Are you finding it hard to switch tenants to collaborate with external organizations? Switching tenants makes it tedious for the user to handle conversations, files, tasks, and workflows with multiple guest tenants. Here comes the Microsoft Teams Connect shared channels that allows you to access the external data easily without switching the Office 365 tenants. Let us dig deeper into this blog to gain more knowledge about the shared channel, ways to create them, share them, and many more down the pages.
Like other team channels, shared channels allow you to share and co-author files, meet your team members directly and collaborate on apps in real-time. Instead of collaborating only with team members, it allows you to collaborate with other teams and organizations.
One of the primary benefits of using shared channels is that they eliminate the need to switch between different tenants when accessing external information. However, it is necessary to enable Azure AD B2B connect to collaborate with other Azure AD organizations mutually. This setting can be configured by Office 365 admins in the Azure Active Directory.
Note: Around 200 shared channels can be created consisting of 50 teams and 5000 direct members for the channel.
Creating a shared channel is not laborious as you think. Team owners can create shared channels with just a few clicks. Try it out with the steps below if you are the team owner.
- In Microsoft Teams, Select the Team to which you want to add a channel.
- Click on More Options and then Select the Add channel option.
- Write your channel name and describe your channel to help others find your channel.
- Select ‘Shared – People you choose you from your org or other orgs have access’ in the drop-down list and click the Create button.
- Now add the members to the channel by searching their names in the Search bar.
- After selecting all of them, then Select Share. Forgot to add some people? It’s alright, you can also share the channel after it has been created.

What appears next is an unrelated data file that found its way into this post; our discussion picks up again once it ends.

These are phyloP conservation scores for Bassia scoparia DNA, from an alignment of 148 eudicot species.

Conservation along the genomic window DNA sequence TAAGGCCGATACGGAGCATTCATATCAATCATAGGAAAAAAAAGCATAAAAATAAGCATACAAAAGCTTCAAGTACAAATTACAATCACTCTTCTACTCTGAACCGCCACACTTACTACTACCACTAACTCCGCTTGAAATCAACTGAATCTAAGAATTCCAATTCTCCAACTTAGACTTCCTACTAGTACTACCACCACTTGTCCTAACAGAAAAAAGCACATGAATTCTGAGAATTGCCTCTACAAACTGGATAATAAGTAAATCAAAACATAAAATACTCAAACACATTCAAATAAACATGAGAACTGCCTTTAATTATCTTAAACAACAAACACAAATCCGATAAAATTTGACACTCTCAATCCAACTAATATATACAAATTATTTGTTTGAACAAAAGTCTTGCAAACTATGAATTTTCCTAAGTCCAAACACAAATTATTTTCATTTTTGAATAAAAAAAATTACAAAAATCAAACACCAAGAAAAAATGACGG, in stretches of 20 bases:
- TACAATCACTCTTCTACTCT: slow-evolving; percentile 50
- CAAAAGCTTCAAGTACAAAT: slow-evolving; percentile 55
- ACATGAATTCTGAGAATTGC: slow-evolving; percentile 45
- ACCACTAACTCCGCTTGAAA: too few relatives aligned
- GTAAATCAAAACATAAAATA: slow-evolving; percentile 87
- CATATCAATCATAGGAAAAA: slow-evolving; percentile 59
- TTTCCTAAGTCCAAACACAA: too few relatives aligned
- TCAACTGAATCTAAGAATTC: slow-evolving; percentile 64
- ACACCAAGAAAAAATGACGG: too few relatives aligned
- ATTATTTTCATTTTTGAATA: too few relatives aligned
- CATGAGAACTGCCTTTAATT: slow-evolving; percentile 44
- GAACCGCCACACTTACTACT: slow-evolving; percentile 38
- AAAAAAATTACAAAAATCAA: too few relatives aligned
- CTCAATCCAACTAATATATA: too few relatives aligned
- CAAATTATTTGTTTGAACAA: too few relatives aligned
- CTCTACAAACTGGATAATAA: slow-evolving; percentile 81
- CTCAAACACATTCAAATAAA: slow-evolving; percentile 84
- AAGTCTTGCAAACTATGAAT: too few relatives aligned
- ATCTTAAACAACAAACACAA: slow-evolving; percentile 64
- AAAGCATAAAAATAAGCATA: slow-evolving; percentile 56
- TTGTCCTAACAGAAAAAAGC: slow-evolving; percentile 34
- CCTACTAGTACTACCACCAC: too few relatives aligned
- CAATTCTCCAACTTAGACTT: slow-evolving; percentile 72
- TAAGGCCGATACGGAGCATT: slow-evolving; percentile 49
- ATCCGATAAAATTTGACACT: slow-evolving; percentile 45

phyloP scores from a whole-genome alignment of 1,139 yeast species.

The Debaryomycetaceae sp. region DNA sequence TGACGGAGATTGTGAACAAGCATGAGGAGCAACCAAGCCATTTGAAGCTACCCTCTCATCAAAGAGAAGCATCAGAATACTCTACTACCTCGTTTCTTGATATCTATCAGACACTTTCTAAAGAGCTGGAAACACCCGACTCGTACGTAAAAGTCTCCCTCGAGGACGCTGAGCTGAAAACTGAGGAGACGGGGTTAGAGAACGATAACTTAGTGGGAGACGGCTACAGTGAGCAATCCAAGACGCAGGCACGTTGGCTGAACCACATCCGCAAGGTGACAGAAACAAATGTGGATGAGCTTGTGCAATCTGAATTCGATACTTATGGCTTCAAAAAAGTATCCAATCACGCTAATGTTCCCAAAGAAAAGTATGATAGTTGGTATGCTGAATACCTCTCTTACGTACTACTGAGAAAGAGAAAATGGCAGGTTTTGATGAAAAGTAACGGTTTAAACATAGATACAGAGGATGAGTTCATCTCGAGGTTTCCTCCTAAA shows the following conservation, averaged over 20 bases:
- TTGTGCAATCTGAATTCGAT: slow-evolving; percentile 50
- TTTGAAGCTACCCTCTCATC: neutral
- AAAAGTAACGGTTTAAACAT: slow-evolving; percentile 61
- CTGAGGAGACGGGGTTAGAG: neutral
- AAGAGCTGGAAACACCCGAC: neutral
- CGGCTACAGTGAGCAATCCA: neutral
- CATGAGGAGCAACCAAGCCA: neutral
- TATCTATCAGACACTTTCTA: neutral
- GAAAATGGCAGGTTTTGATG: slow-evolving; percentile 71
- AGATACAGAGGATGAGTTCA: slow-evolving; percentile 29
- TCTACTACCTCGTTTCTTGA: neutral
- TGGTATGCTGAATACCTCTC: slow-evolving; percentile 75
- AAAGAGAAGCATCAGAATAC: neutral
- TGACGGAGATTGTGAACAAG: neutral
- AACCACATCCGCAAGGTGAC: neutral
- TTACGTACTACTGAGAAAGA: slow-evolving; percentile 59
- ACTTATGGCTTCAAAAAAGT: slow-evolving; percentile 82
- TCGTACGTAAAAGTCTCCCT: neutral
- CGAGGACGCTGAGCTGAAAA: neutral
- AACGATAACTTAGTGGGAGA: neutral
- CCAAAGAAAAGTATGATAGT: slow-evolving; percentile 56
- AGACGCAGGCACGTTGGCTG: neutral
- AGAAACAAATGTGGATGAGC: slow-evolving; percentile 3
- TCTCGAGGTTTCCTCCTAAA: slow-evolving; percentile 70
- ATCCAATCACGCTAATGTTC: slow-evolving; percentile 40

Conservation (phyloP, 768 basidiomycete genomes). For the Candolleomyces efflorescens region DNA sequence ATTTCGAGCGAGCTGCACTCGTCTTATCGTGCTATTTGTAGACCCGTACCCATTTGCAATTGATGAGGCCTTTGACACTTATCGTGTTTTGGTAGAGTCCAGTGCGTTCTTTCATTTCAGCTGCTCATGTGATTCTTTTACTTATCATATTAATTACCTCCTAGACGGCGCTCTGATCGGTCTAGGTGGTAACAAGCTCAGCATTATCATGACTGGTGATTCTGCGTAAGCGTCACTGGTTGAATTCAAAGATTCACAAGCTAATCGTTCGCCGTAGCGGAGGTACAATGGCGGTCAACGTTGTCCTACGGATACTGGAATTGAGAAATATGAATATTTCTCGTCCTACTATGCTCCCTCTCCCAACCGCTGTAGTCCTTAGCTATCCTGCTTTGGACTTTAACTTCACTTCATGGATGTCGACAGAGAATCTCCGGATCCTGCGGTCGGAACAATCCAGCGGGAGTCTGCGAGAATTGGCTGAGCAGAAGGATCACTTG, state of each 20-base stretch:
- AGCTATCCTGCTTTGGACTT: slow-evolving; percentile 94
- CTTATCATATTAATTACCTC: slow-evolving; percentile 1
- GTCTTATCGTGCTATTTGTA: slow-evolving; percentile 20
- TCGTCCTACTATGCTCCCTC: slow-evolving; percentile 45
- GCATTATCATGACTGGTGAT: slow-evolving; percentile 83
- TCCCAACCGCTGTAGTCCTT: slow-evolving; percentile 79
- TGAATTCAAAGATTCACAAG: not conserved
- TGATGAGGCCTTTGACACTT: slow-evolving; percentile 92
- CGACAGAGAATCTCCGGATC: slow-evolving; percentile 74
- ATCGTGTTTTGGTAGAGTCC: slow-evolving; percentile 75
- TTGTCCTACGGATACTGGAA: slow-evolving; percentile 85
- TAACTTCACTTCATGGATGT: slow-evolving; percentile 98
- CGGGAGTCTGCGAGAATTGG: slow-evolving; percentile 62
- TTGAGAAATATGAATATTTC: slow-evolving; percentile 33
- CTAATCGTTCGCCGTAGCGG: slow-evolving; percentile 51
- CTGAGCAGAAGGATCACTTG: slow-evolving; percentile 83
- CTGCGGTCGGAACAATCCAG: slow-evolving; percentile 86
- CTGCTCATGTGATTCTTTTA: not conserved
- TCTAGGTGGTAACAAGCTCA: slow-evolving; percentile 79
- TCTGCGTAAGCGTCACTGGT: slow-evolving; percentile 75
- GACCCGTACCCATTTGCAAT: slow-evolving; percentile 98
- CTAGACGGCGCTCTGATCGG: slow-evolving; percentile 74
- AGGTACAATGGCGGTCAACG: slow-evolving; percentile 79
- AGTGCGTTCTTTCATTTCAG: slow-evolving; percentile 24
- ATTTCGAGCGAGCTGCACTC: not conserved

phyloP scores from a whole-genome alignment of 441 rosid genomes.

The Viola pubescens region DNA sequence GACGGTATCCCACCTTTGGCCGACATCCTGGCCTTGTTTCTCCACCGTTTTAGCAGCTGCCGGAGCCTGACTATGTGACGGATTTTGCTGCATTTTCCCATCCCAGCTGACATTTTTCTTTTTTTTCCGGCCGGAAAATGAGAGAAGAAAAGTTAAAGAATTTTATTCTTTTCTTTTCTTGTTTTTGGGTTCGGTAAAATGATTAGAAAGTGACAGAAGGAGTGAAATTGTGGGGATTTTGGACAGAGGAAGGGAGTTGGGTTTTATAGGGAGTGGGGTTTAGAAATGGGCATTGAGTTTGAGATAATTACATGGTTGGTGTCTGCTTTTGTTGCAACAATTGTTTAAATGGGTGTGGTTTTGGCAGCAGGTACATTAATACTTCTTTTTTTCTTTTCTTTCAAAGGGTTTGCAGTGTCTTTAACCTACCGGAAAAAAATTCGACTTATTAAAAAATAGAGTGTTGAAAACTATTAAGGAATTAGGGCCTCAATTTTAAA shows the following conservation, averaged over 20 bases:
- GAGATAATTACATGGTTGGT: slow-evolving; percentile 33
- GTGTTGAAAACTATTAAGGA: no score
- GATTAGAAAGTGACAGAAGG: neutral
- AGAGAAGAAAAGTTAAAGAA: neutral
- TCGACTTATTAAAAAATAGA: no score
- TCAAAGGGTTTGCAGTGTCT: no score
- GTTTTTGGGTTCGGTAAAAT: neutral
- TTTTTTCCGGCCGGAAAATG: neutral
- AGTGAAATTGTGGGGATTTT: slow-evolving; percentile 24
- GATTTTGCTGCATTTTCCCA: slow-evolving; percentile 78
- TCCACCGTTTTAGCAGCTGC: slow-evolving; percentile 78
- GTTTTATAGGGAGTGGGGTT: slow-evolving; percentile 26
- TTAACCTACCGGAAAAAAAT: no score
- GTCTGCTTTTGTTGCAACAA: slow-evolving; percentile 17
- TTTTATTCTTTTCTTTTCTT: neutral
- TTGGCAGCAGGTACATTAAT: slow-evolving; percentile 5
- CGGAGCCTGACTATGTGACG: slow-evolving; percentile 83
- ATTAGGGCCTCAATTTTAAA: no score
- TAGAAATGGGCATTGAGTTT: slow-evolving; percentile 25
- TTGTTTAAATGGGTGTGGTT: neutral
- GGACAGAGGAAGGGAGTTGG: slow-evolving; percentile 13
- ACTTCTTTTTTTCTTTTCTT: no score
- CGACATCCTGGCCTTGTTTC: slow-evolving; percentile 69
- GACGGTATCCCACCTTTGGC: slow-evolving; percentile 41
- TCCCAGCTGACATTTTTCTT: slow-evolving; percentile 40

After creating a shared channel successfully, it is not good enough to stop there. They are not all about creating but it is all about sharing as the name suggests. They are shared in three separate ways with internal and external members.
- With people – Share the channel with the members of your organization after the channel has been created. Also, you can add external users to MS Teams shared channels by searching their names or email addresses in the search bar.
Note: The B2B connect must be turned on certainly to communicate with external users.
- With the team – Send an invitation to the owners of the teams to join the shared channel as a team. The team owner will get notified about the invitation on the activity page.
Once the team owner accepts the invitation, he needs the approval of the owner of the shared channel to join the channel. This notification for approval has an expiration period of 14 days. As soon as the owner of the shared channel approves, the team will be added to the channel.
- With the team you own – Share with another team you own by giving them access to the channel. After you decide on the team to be shared, you will receive a notification and then you can access it right away.
Admins have control over shared channel permissions to manage the people who can create channels and who can access them. Basically, they can influence these controls in Teams admin center or PowerShell environment.
Permission to create a shared channel is enabled by default in Teams admin center. In order to disable it, the Global admin or Team admin should push the Create Shared Channels toggle to ‘No’ in the Microsoft 365 admin Center –> Teams admin Center -> Teams policies – > Global (Org-wide default) policy – > Create shared channels.